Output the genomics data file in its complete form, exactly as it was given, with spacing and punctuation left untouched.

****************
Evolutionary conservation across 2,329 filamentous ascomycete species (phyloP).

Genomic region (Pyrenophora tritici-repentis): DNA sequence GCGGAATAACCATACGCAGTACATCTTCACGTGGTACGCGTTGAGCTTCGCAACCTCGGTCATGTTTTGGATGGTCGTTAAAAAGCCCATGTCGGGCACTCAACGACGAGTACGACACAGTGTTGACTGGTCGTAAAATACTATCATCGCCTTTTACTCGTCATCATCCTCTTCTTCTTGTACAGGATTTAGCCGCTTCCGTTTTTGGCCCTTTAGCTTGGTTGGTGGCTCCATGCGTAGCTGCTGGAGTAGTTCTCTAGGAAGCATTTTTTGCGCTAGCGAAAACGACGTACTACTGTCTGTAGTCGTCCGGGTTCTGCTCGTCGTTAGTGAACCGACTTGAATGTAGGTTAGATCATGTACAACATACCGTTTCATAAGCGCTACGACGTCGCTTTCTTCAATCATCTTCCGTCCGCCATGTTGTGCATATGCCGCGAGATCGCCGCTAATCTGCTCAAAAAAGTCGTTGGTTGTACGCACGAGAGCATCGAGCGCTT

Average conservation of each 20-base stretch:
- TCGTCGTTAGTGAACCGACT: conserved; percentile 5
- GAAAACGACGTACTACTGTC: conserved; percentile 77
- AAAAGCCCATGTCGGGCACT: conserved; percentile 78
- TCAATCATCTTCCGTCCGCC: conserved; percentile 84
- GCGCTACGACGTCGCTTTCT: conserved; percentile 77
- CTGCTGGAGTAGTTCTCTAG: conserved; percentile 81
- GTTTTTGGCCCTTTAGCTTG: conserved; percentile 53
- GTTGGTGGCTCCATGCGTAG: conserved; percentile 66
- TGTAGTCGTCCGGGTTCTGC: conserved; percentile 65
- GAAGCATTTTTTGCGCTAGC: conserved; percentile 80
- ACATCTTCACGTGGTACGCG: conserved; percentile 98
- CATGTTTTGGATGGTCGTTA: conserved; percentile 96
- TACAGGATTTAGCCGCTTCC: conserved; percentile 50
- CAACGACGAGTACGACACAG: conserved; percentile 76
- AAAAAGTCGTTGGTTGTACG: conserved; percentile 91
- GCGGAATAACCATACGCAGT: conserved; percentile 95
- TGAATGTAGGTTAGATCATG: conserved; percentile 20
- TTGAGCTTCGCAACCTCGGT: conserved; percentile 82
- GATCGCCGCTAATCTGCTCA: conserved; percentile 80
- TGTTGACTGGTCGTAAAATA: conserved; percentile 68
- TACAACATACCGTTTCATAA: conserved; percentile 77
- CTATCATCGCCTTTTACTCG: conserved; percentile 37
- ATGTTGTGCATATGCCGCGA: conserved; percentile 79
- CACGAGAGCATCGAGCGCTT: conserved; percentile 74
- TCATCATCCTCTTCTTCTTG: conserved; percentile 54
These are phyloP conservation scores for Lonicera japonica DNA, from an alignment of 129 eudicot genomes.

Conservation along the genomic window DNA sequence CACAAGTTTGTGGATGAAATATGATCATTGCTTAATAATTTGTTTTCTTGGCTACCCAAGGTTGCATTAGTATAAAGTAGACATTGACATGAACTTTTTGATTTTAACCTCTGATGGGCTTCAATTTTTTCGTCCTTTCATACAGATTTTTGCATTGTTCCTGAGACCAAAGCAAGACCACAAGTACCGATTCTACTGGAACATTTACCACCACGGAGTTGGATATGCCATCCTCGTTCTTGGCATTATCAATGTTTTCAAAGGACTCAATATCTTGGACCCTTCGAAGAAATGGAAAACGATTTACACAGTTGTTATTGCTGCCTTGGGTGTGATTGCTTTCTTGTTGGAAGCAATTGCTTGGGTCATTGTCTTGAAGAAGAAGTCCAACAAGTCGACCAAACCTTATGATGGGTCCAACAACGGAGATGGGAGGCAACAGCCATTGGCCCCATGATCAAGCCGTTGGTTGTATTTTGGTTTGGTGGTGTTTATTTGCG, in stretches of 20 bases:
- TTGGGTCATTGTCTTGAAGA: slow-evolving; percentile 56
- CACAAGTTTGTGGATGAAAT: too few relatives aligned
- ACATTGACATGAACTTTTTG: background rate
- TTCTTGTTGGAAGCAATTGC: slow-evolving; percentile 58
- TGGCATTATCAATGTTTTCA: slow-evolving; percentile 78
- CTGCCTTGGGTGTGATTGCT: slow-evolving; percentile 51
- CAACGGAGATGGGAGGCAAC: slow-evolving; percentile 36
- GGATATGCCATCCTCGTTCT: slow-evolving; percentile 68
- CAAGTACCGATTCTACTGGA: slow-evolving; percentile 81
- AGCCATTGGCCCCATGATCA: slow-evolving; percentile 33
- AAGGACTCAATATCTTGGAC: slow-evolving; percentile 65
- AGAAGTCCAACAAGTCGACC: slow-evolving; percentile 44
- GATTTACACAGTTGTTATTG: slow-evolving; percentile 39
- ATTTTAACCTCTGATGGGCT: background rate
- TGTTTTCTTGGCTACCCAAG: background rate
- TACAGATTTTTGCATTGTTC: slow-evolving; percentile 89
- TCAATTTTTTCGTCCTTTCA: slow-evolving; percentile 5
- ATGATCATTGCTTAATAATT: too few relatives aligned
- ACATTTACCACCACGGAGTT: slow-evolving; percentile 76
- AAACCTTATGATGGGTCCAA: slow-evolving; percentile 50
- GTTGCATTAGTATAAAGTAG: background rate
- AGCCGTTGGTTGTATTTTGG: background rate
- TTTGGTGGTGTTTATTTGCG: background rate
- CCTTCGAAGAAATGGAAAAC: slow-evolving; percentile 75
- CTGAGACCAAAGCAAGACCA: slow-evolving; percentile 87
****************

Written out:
Evolutionary conservation across 2,329 filamentous ascomycete species (phyloP).

Genomic region (Pyrenophora tritici-repentis): DNA sequence GCGGAATAACCATACGCAGTACATCTTCACGTGGTACGCGTTGAGCTTCGCAACCTCGGTCATGTTTTGGATGGTCGTTAAAAAGCCCATGTCGGGCACTCAACGACGAGTACGACACAGTGTTGACTGGTCGTAAAATACTATCATCGCCTTTTACTCGTCATCATCCTCTTCTTCTTGTACAGGATTTAGCCGCTTCCGTTTTTGGCCCTTTAGCTTGGTTGGTGGCTCCATGCGTAGCTGCTGGAGTAGTTCTCTAGGAAGCATTTTTTGCGCTAGCGAAAACGACGTACTACTGTCTGTAGTCGTCCGGGTTCTGCTCGTCGTTAGTGAACCGACTTGAATGTAGGTTAGATCATGTACAACATACCGTTTCATAAGCGCTACGACGTCGCTTTCTTCAATCATCTTCCGTCCGCCATGTTGTGCATATGCCGCGAGATCGCCGCTAATCTGCTCAAAAAAGTCGTTGGTTGTACGCACGAGAGCATCGAGCGCTT

Average conservation of each 20-base stretch:
- TCGTCGTTAGTGAACCGACT: conserved; percentile 5
- GAAAACGACGTACTACTGTC: conserved; percentile 77
- AAAAGCCCATGTCGGGCACT: conserved; percentile 78
- TCAATCATCTTCCGTCCGCC: conserved; percentile 84
- GCGCTACGACGTCGCTTTCT: conserved; percentile 77
- CTGCTGGAGTAGTTCTCTAG: conserved; percentile 81
- GTTTTTGGCCCTTTAGCTTG: conserved; percentile 53
- GTTGGTGGCTCCATGCGTAG: conserved; percentile 66
- TGTAGTCGTCCGGGTTCTGC: conserved; percentile 65
- GAAGCATTTTTTGCGCTAGC: conserved; percentile 80
- ACATCTTCACGTGGTACGCG: conserved; percentile 98
- CATGTTTTGGATGGTCGTTA: conserved; percentile 96
- TACAGGATTTAGCCGCTTCC: conserved; percentile 50
- CAACGACGAGTACGACACAG: conserved; percentile 76
- AAAAAGTCGTTGGTTGTACG: conserved; percentile 91
- GCGGAATAACCATACGCAGT: conserved; percentile 95
- TGAATGTAGGTTAGATCATG: conserved; percentile 20
- TTGAGCTTCGCAACCTCGGT: conserved; percentile 82
- GATCGCCGCTAATCTGCTCA: conserved; percentile 80
- TGTTGACTGGTCGTAAAATA: conserved; percentile 68
- TACAACATACCGTTTCATAA: conserved; percentile 77
- CTATCATCGCCTTTTACTCG: conserved; percentile 37
- ATGTTGTGCATATGCCGCGA: conserved; percentile 79
- CACGAGAGCATCGAGCGCTT: conserved; percentile 74
- TCATCATCCTCTTCTTCTTG: conserved; percentile 54
These are phyloP conservation scores for Lonicera japonica DNA, from an alignment of 129 eudicot genomes.

Conservation along the genomic window DNA sequence CACAAGTTTGTGGATGAAATATGATCATTGCTTAATAATTTGTTTTCTTGGCTACCCAAGGTTGCATTAGTATAAAGTAGACATTGACATGAACTTTTTGATTTTAACCTCTGATGGGCTTCAATTTTTTCGTCCTTTCATACAGATTTTTGCATTGTTCCTGAGACCAAAGCAAGACCACAAGTACCGATTCTACTGGAACATTTACCACCACGGAGTTGGATATGCCATCCTCGTTCTTGGCATTATCAATGTTTTCAAAGGACTCAATATCTTGGACCCTTCGAAGAAATGGAAAACGATTTACACAGTTGTTATTGCTGCCTTGGGTGTGATTGCTTTCTTGTTGGAAGCAATTGCTTGGGTCATTGTCTTGAAGAAGAAGTCCAACAAGTCGACCAAACCTTATGATGGGTCCAACAACGGAGATGGGAGGCAACAGCCATTGGCCCCATGATCAAGCCGTTGGTTGTATTTTGGTTTGGTGGTGTTTATTTGCG, in stretches of 20 bases:
- TTGGGTCATTGTCTTGAAGA: slow-evolving; percentile 56
- CACAAGTTTGTGGATGAAAT: too few relatives aligned
- ACATTGACATGAACTTTTTG: background rate
- TTCTTGTTGGAAGCAATTGC: slow-evolving; percentile 58
- TGGCATTATCAATGTTTTCA: slow-evolving; percentile 78
- CTGCCTTGGGTGTGATTGCT: slow-evolving; percentile 51
- CAACGGAGATGGGAGGCAAC: slow-evolving; percentile 36
- GGATATGCCATCCTCGTTCT: slow-evolving; percentile 68
- CAAGTACCGATTCTACTGGA: slow-evolving; percentile 81
- AGCCATTGGCCCCATGATCA: slow-evolving; percentile 33
- AAGGACTCAATATCTTGGAC: slow-evolving; percentile 65
- AGAAGTCCAACAAGTCGACC: slow-evolving; percentile 44
- GATTTACACAGTTGTTATTG: slow-evolving; percentile 39
- ATTTTAACCTCTGATGGGCT: background rate
- TGTTTTCTTGGCTACCCAAG: background rate
- TACAGATTTTTGCATTGTTC: slow-evolving; percentile 89
- TCAATTTTTTCGTCCTTTCA: slow-evolving; percentile 5
- ATGATCATTGCTTAATAATT: too few relatives aligned
- ACATTTACCACCACGGAGTT: slow-evolving; percentile 76
- AAACCTTATGATGGGTCCAA: slow-evolving; percentile 50
- GTTGCATTAGTATAAAGTAG: background rate
- AGCCGTTGGTTGTATTTTGG: background rate
- TTTGGTGGTGTTTATTTGCG: background rate
- CCTTCGAAGAAATGGAAAAC: slow-evolving; percentile 75
- CTGAGACCAAAGCAAGACCA: slow-evolving; percentile 87